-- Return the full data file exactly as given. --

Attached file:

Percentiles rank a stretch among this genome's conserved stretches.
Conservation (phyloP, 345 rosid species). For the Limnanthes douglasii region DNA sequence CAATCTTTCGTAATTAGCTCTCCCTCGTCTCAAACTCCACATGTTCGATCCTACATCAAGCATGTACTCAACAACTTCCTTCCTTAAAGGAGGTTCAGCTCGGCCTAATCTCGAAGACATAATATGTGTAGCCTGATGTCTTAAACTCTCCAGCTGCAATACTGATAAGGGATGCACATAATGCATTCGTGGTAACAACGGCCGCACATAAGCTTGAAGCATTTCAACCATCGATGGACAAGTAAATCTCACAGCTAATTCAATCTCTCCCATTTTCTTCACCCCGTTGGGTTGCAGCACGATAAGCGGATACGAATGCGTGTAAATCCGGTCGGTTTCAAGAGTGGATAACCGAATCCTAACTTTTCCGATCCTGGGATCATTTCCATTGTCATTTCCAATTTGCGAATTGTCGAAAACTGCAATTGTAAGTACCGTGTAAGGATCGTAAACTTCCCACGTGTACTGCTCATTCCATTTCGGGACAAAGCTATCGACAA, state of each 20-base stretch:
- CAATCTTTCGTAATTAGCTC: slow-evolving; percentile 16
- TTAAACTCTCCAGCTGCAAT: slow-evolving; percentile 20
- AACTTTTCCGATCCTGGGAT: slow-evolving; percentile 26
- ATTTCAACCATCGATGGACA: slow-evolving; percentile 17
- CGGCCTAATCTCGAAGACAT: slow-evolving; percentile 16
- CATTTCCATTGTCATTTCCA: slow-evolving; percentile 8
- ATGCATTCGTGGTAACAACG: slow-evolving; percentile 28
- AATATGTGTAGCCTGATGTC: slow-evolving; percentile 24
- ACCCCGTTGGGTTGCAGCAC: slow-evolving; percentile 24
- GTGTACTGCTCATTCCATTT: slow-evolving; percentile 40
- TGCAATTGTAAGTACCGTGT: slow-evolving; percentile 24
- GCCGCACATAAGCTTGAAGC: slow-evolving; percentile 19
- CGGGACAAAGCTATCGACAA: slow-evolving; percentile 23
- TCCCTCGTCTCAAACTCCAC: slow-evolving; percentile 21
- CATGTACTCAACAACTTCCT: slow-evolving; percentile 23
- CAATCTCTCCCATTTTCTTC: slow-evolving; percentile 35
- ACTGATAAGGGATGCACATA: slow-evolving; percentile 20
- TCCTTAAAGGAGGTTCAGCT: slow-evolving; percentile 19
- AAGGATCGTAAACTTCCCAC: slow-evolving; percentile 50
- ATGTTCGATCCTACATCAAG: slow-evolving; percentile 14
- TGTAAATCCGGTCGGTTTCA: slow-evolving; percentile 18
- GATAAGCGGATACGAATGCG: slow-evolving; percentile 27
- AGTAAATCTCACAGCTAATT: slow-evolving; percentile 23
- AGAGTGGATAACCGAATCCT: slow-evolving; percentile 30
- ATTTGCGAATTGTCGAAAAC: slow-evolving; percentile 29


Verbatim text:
Percentiles rank a stretch among this genome's conserved stretches.
Conservation (phyloP, 345 rosid species). For the Limnanthes douglasii region DNA sequence CAATCTTTCGTAATTAGCTCTCCCTCGTCTCAAACTCCACATGTTCGATCCTACATCAAGCATGTACTCAACAACTTCCTTCCTTAAAGGAGGTTCAGCTCGGCCTAATCTCGAAGACATAATATGTGTAGCCTGATGTCTTAAACTCTCCAGCTGCAATACTGATAAGGGATGCACATAATGCATTCGTGGTAACAACGGCCGCACATAAGCTTGAAGCATTTCAACCATCGATGGACAAGTAAATCTCACAGCTAATTCAATCTCTCCCATTTTCTTCACCCCGTTGGGTTGCAGCACGATAAGCGGATACGAATGCGTGTAAATCCGGTCGGTTTCAAGAGTGGATAACCGAATCCTAACTTTTCCGATCCTGGGATCATTTCCATTGTCATTTCCAATTTGCGAATTGTCGAAAACTGCAATTGTAAGTACCGTGTAAGGATCGTAAACTTCCCACGTGTACTGCTCATTCCATTTCGGGACAAAGCTATCGACAA, state of each 20-base stretch:
- CAATCTTTCGTAATTAGCTC: slow-evolving; percentile 16
- TTAAACTCTCCAGCTGCAAT: slow-evolving; percentile 20
- AACTTTTCCGATCCTGGGAT: slow-evolving; percentile 26
- ATTTCAACCATCGATGGACA: slow-evolving; percentile 17
- CGGCCTAATCTCGAAGACAT: slow-evolving; percentile 16
- CATTTCCATTGTCATTTCCA: slow-evolving; percentile 8
- ATGCATTCGTGGTAACAACG: slow-evolving; percentile 28
- AATATGTGTAGCCTGATGTC: slow-evolving; percentile 24
- ACCCCGTTGGGTTGCAGCAC: slow-evolving; percentile 24
- GTGTACTGCTCATTCCATTT: slow-evolving; percentile 40
- TGCAATTGTAAGTACCGTGT: slow-evolving; percentile 24
- GCCGCACATAAGCTTGAAGC: slow-evolving; percentile 19
- CGGGACAAAGCTATCGACAA: slow-evolving; percentile 23
- TCCCTCGTCTCAAACTCCAC: slow-evolving; percentile 21
- CATGTACTCAACAACTTCCT: slow-evolving; percentile 23
- CAATCTCTCCCATTTTCTTC: slow-evolving; percentile 35
- ACTGATAAGGGATGCACATA: slow-evolving; percentile 20
- TCCTTAAAGGAGGTTCAGCT: slow-evolving; percentile 19
- AAGGATCGTAAACTTCCCAC: slow-evolving; percentile 50
- ATGTTCGATCCTACATCAAG: slow-evolving; percentile 14
- TGTAAATCCGGTCGGTTTCA: slow-evolving; percentile 18
- GATAAGCGGATACGAATGCG: slow-evolving; percentile 27
- AGTAAATCTCACAGCTAATT: slow-evolving; percentile 23
- AGAGTGGATAACCGAATCCT: slow-evolving; percentile 30
- ATTTGCGAATTGTCGAAAAC: slow-evolving; percentile 29